Journalist David Sax is the author most recently of The Tastemakers: Why We’re Crazy for Cupcakes but Fed Up with Fondue. Before talking about how food fads are born, he fessed up about the one thing he won’t eat, shared what will clue people in to the fact that he’s Canadian, and explained what food fad of the past he wants to bring back in the Zócalo green room.
When did you last break a sweat?
I was in Portland the other day, and I finished having a big barbecue lunch and walked all the way to the top of the city, to this park above the city, in the hot sun with the Sunday New York Times under one arm. I got lost and was just climbing through the bush with this 7-pound newspaper under my arm, sweating profusely, just to sort of get to some spot where I could relax in the forest and read it. I did find that spot, but I was totally out of breath and sort of drenched.
What would your theme song be?
There’s a Brazilian song called “A Tonga da Mironga do Kabuletê” by this bossa nova artist, Vinícius de Moraes. It’s just an old favorite song of mine, but it’s sort of quick, joyous, and nonsensical, which is how I want to live my life.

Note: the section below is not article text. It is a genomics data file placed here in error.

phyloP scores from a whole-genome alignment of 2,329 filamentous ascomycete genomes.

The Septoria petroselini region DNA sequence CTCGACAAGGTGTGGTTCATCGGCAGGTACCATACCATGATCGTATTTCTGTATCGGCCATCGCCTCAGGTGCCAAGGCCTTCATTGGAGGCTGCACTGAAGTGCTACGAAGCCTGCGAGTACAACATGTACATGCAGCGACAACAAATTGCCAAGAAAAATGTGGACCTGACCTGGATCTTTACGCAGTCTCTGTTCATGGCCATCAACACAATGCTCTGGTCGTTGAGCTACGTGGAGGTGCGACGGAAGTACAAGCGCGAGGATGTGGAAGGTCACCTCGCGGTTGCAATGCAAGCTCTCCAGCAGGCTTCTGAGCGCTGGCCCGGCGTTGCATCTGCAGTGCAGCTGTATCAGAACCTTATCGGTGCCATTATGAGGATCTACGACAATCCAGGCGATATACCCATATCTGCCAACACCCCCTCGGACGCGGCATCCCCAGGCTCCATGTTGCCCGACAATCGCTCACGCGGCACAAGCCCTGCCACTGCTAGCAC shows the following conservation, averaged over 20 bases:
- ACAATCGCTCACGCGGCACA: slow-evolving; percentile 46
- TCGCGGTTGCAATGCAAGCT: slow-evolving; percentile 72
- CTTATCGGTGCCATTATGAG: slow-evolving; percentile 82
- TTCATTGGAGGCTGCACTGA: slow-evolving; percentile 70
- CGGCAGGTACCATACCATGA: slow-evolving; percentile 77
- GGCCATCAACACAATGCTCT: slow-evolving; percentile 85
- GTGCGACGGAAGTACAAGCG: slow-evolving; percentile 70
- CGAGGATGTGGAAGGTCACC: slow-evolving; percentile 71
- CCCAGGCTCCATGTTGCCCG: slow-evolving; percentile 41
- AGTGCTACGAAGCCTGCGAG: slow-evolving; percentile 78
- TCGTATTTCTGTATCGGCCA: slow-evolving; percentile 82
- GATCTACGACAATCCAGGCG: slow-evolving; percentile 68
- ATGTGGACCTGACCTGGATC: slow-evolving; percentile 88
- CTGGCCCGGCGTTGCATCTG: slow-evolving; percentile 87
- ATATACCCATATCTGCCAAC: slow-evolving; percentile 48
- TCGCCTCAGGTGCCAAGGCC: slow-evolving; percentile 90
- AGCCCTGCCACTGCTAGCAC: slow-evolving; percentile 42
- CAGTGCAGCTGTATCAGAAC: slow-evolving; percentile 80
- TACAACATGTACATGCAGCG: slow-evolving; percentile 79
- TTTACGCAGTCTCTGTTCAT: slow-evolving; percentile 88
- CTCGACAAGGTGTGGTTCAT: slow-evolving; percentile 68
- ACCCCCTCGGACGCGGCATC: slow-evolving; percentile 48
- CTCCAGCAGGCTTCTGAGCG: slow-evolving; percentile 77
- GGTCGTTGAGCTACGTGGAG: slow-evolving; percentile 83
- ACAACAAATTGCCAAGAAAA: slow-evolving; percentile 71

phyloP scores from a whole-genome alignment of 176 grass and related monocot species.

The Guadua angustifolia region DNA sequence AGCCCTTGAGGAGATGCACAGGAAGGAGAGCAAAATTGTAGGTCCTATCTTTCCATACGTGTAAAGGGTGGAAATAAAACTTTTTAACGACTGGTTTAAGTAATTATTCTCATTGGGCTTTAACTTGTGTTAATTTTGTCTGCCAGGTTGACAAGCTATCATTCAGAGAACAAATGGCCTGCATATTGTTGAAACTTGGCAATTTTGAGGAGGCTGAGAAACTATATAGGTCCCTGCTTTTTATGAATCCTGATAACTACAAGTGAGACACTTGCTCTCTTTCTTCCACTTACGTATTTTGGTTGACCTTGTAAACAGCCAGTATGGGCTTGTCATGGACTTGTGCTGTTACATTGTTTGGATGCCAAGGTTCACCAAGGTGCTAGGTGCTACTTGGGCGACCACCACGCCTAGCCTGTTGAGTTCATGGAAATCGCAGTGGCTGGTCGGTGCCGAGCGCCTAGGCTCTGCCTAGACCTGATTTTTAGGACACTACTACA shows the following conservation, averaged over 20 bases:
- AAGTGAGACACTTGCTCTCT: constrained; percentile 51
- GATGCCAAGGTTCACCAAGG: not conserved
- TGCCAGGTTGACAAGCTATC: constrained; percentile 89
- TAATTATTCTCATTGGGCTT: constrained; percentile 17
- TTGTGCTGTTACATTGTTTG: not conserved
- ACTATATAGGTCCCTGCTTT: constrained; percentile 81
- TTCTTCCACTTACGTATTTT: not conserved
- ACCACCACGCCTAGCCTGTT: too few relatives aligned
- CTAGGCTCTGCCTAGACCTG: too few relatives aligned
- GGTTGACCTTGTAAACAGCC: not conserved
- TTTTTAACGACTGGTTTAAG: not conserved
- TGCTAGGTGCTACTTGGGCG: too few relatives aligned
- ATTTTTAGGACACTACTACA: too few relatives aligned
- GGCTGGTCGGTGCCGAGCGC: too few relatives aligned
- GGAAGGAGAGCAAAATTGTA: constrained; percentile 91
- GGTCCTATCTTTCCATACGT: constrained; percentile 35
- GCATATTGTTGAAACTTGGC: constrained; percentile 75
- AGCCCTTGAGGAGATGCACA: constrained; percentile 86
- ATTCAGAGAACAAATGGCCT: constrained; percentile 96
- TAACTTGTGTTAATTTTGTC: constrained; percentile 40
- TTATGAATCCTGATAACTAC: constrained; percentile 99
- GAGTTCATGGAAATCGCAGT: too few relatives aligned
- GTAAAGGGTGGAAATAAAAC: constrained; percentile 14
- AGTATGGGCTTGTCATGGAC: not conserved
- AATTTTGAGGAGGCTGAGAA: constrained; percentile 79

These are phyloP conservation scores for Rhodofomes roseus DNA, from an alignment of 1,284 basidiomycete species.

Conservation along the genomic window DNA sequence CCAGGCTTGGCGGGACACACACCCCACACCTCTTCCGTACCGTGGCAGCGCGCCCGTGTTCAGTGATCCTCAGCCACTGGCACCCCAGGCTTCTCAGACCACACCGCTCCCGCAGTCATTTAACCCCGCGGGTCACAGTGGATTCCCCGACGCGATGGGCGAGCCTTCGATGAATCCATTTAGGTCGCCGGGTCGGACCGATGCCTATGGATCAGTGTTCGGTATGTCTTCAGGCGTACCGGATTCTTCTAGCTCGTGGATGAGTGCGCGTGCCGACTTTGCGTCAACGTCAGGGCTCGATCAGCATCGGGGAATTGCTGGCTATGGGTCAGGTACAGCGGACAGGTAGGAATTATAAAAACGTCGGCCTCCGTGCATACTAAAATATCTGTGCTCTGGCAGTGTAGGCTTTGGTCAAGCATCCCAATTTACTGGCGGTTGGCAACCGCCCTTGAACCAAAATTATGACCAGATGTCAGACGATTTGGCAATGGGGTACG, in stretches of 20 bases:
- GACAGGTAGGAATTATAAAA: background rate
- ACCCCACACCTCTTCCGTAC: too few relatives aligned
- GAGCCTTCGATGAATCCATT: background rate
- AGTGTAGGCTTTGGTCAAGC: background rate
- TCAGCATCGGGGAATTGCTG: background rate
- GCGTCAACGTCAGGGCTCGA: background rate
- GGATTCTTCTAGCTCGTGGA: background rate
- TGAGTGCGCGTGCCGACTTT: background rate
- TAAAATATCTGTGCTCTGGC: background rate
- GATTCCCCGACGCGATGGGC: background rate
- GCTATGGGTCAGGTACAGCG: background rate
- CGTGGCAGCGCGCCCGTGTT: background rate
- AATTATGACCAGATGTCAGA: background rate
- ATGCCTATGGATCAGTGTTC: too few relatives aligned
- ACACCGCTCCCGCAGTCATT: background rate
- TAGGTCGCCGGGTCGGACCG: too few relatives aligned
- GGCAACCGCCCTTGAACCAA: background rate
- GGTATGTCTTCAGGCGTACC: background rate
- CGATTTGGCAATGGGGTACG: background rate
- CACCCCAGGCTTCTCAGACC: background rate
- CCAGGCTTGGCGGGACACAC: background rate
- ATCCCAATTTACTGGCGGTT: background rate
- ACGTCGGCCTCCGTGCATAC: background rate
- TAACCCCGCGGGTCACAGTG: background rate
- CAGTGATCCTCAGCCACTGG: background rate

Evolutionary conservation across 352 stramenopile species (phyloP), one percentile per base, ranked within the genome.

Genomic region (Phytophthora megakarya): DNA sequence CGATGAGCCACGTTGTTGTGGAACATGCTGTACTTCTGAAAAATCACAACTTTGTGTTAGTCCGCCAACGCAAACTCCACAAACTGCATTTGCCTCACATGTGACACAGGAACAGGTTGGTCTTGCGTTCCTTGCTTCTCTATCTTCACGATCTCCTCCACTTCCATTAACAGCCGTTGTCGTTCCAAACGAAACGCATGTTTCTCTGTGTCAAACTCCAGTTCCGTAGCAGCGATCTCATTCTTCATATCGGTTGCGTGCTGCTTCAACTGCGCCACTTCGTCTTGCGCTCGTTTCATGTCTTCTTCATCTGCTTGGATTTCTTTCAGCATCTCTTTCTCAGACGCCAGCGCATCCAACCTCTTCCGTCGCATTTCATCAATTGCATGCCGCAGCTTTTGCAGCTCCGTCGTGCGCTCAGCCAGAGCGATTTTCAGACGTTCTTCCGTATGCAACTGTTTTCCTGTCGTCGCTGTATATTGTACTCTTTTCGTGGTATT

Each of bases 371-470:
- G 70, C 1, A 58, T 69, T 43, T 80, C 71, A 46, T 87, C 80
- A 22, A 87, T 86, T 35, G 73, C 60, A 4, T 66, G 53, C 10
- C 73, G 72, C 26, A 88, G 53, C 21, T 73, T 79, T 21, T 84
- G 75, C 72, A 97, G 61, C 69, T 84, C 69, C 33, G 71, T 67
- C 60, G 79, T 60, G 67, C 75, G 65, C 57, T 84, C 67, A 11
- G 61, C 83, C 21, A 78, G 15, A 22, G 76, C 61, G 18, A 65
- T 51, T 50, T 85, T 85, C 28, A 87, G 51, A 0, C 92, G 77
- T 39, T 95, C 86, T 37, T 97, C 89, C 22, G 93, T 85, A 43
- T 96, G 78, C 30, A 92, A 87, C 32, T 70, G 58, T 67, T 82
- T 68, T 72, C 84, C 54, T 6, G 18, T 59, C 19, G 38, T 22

What food won’t you eat?
I don’t like anchovies on pizza. I like anchovies. I don’t like them on pizza. They just overtake it.
What’s the best decision you’ve ever made?
To marry my wife. And the second-best one was to have a kid.
As a kid, what did you want to be when you grew up?
I wanted to be a journalist. I used to get Newsweek sent to summer camp when I was 10 years old.
What’s the first clue that you’re Canadian?
When I ask to go to the washroom.
What do you wake up to?
My baby’s cries.
Your first book was called Save the Deli. What’s the best deli in the U.S.?
There’s not just one. Whatever the one that’s nearest to your heart.
What was the last great party you attended?
My friend’s wedding in Argentina last fall. Dancing on crushed glass by the end of the night—not intentionally, but so many bottles were broken.
What food fad of the past do you most want to bring back?
Muffins. More muffins. [Not muffin tops?] You can’t have a good muffin top without the bottom. It’s like a chicken thigh without the leg.